-Tistou : pourquoi les Vazys et les Vatens veulent se faire la guerre?

-Mr Trounadisse : c'est pour le désert.

-Pourquoi, ils veulent du sable?

-Non, ils veulent ce qu'il y a en-dessous.

-Qu'est-ce qu'il y a en-dessous?

-Il y a du pétrole.

-Et à quoi ça sert du pétrole?

-ça sert à se faire la guerre.

-Donc les Vazys et les Vatens veulent se faire la guerre pour du pétrole qui sert à se faire la guerre... c'est idiot !


Saturday, December 15, 2007

Nico La Sarko

“Moderation in everything… even in moderation”…

The current French predicament illustrates the importance of this motto. Oddly for a country that prides itself on its heritage of Cartesian logic, it does not seem to be able to “evolve” its institutions gradually, but can only reform itself through shocks and crises. Maybe that is why so many Lebanese feel such affinity with the French...


Sadly for us, we are first to feel the aftershocks of their president’s “rush” to reform, greatness, and glory. No wonder I do not feel very "moderate" now; as I watch the series of events of this past week unfold, I have been struggling to keep the necessary “mental distance” to better understand their significance.

We need to look at the context of the man, and the events in which it happened, and to we factor in all the obfuscations following the event. If we do that, we can begin to understand how the bomb that killed General Hajj and his driver is part of far reaching aftershocks, beyond the confines of puny Lebanon.

Yes, among the proximate causes of the assassination are French amateurish haste. The LLC status does not apply here; the Sarko Clown Company bears as much blame as the Bashar Bombing Corporation.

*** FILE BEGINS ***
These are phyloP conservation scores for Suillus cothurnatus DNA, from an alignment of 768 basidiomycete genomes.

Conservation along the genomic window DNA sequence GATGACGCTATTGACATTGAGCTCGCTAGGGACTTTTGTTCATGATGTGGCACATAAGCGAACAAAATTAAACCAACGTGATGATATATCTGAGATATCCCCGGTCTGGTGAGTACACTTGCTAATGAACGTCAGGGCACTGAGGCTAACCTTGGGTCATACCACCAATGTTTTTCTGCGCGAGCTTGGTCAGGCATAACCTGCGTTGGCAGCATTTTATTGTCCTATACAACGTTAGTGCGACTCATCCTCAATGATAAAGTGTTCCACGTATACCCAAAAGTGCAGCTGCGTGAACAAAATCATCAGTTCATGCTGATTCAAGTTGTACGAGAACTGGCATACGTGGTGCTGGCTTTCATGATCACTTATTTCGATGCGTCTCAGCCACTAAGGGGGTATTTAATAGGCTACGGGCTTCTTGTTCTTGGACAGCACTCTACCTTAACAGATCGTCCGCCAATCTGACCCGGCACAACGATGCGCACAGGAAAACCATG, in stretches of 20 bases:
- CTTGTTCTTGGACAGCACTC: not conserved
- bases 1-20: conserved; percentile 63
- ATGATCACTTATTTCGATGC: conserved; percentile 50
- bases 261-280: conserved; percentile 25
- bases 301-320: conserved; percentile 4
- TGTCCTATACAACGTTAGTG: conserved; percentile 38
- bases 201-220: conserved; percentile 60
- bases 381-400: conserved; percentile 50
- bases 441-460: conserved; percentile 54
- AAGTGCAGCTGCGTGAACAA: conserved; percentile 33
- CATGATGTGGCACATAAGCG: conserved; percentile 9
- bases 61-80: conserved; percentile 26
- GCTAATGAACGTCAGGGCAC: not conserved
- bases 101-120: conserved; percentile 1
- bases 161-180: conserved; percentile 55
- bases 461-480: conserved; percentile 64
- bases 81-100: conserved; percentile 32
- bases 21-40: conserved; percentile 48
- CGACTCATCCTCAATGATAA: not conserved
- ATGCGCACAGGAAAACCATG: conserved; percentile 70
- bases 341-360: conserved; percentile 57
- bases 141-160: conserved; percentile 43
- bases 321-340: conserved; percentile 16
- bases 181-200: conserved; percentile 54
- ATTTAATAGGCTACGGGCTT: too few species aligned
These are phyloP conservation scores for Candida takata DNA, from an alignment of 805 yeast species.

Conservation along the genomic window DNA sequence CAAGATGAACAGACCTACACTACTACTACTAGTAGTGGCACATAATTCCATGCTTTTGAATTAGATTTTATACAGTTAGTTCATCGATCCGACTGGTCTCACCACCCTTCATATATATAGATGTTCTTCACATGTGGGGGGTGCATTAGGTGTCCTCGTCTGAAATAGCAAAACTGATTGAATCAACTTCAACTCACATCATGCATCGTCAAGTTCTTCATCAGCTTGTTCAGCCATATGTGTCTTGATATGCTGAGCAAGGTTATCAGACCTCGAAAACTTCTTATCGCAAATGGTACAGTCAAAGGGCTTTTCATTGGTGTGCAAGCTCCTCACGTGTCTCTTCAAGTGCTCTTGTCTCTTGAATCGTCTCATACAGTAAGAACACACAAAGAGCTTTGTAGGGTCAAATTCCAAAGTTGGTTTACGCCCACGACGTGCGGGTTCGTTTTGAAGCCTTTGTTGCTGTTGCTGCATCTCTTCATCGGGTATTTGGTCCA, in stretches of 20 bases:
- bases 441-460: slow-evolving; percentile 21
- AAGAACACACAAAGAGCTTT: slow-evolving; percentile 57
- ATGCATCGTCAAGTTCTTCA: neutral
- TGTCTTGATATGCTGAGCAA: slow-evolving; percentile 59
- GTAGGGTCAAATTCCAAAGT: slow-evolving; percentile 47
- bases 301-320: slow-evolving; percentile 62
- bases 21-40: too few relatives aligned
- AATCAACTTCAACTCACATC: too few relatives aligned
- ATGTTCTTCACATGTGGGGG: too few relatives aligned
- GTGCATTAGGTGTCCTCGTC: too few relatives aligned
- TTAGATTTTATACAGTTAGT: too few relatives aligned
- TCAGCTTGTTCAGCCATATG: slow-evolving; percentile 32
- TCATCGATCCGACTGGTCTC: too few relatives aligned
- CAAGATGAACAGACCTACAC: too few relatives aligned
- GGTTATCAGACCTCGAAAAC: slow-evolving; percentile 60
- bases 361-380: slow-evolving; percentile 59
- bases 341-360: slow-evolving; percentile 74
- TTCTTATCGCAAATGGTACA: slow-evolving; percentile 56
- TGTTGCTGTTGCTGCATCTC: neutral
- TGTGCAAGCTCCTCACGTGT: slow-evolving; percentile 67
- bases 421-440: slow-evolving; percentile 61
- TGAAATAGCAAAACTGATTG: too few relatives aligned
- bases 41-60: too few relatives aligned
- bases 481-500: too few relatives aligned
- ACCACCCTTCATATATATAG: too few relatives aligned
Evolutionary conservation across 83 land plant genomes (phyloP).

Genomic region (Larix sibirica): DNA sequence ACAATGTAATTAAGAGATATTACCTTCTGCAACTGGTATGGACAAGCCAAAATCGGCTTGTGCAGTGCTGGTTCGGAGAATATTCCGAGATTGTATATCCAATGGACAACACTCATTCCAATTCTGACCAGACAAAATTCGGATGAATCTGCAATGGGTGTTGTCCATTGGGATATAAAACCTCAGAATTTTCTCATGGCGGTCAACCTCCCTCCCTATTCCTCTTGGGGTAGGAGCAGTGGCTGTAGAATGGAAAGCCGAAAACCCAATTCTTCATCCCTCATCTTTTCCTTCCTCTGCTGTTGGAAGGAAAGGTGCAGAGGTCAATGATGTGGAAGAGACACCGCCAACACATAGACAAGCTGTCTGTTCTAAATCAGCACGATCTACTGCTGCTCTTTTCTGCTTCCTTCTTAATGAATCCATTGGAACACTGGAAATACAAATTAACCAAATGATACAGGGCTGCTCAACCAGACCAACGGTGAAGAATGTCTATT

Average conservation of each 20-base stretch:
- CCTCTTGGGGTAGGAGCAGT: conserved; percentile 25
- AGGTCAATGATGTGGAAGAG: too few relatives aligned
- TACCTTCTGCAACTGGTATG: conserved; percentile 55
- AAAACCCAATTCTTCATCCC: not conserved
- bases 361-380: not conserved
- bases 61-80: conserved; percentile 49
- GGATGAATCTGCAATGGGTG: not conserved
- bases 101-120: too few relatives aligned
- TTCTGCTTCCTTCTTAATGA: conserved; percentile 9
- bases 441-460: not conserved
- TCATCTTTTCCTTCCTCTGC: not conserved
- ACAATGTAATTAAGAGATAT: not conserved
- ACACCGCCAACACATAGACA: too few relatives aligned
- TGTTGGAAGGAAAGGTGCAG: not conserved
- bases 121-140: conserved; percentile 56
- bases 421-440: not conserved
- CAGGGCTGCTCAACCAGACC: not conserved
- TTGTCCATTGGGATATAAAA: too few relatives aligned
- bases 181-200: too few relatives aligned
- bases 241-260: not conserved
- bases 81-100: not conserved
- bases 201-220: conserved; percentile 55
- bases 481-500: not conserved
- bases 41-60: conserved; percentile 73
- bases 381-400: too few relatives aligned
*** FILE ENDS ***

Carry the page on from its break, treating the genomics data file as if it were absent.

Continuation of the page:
But I fear the underlying causes go much deeper. It has to do with a changing of the colonial guard, with declining European powers struggling to maintain their pre-eminence in their chasse guardée coloniale, in the face of a aggressive China and a newly assertive India. The mess the West has nurtured can still help them delay the invasion, but it will not stop it, and neither will their protests

Julian Simon may well be proven right (again), rather than a hindrance, Ehrlich “population bomb” is proving to be an asset to those countries, especially coupled with technical education… But I digress.

Proximate Cause: The Man in a Hurry

First, let us consider Sarko’s case; as he struggles to prod France to evolve without too much fuss, he is facing powerful dinosaurian vested interests. Mindful that the first two years of his term will set the tone for the rest of the Quinquennat, Sarko Premier knows he has to work fast.

He also has to work faster; as the French economy faces a cyclical downturn, he has to bring in the bacon, or at least give the appearance of doing so. So he scurries around the globe signing contracts and making deals.